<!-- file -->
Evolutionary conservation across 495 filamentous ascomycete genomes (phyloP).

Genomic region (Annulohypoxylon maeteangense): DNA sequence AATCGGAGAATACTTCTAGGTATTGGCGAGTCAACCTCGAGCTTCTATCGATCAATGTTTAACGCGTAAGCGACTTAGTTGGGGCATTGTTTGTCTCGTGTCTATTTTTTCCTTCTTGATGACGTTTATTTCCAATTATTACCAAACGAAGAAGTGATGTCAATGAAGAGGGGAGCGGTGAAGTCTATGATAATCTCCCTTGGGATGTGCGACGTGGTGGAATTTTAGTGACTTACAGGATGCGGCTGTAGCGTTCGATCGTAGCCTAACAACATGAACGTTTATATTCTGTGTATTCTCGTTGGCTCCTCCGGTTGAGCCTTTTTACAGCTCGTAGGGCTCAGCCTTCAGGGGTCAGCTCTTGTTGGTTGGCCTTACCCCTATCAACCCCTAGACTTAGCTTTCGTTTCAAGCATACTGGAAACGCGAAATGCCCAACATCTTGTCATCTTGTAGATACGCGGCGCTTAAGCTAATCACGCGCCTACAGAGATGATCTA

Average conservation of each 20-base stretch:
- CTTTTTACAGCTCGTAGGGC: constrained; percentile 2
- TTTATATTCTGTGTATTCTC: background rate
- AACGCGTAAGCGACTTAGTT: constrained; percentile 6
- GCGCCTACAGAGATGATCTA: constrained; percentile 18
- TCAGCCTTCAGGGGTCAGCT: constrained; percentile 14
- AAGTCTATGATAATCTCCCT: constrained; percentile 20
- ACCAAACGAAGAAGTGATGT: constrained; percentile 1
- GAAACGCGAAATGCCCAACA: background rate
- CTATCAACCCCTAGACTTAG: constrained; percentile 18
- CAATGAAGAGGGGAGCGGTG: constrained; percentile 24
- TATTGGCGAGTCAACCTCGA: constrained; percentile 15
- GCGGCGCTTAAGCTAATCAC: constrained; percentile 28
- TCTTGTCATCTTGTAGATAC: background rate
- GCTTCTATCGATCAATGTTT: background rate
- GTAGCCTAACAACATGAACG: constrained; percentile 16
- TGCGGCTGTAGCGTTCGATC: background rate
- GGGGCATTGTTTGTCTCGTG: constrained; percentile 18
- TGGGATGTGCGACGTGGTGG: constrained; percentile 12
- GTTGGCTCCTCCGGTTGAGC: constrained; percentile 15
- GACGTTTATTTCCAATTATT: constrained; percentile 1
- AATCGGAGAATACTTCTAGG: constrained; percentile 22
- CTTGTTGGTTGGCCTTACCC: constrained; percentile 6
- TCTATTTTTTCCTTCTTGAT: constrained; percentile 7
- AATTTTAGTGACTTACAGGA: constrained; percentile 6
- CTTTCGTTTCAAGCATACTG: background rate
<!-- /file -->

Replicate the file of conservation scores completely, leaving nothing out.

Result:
Evolutionary conservation across 495 filamentous ascomycete genomes (phyloP).

Genomic region (Annulohypoxylon maeteangense): DNA sequence AATCGGAGAATACTTCTAGGTATTGGCGAGTCAACCTCGAGCTTCTATCGATCAATGTTTAACGCGTAAGCGACTTAGTTGGGGCATTGTTTGTCTCGTGTCTATTTTTTCCTTCTTGATGACGTTTATTTCCAATTATTACCAAACGAAGAAGTGATGTCAATGAAGAGGGGAGCGGTGAAGTCTATGATAATCTCCCTTGGGATGTGCGACGTGGTGGAATTTTAGTGACTTACAGGATGCGGCTGTAGCGTTCGATCGTAGCCTAACAACATGAACGTTTATATTCTGTGTATTCTCGTTGGCTCCTCCGGTTGAGCCTTTTTACAGCTCGTAGGGCTCAGCCTTCAGGGGTCAGCTCTTGTTGGTTGGCCTTACCCCTATCAACCCCTAGACTTAGCTTTCGTTTCAAGCATACTGGAAACGCGAAATGCCCAACATCTTGTCATCTTGTAGATACGCGGCGCTTAAGCTAATCACGCGCCTACAGAGATGATCTA

Average conservation of each 20-base stretch:
- CTTTTTACAGCTCGTAGGGC: constrained; percentile 2
- TTTATATTCTGTGTATTCTC: background rate
- AACGCGTAAGCGACTTAGTT: constrained; percentile 6
- GCGCCTACAGAGATGATCTA: constrained; percentile 18
- TCAGCCTTCAGGGGTCAGCT: constrained; percentile 14
- AAGTCTATGATAATCTCCCT: constrained; percentile 20
- ACCAAACGAAGAAGTGATGT: constrained; percentile 1
- GAAACGCGAAATGCCCAACA: background rate
- CTATCAACCCCTAGACTTAG: constrained; percentile 18
- CAATGAAGAGGGGAGCGGTG: constrained; percentile 24
- TATTGGCGAGTCAACCTCGA: constrained; percentile 15
- GCGGCGCTTAAGCTAATCAC: constrained; percentile 28
- TCTTGTCATCTTGTAGATAC: background rate
- GCTTCTATCGATCAATGTTT: background rate
- GTAGCCTAACAACATGAACG: constrained; percentile 16
- TGCGGCTGTAGCGTTCGATC: background rate
- GGGGCATTGTTTGTCTCGTG: constrained; percentile 18
- TGGGATGTGCGACGTGGTGG: constrained; percentile 12
- GTTGGCTCCTCCGGTTGAGC: constrained; percentile 15
- GACGTTTATTTCCAATTATT: constrained; percentile 1
- AATCGGAGAATACTTCTAGG: constrained; percentile 22
- CTTGTTGGTTGGCCTTACCC: constrained; percentile 6
- TCTATTTTTTCCTTCTTGAT: constrained; percentile 7
- AATTTTAGTGACTTACAGGA: constrained; percentile 6
- CTTTCGTTTCAAGCATACTG: background rate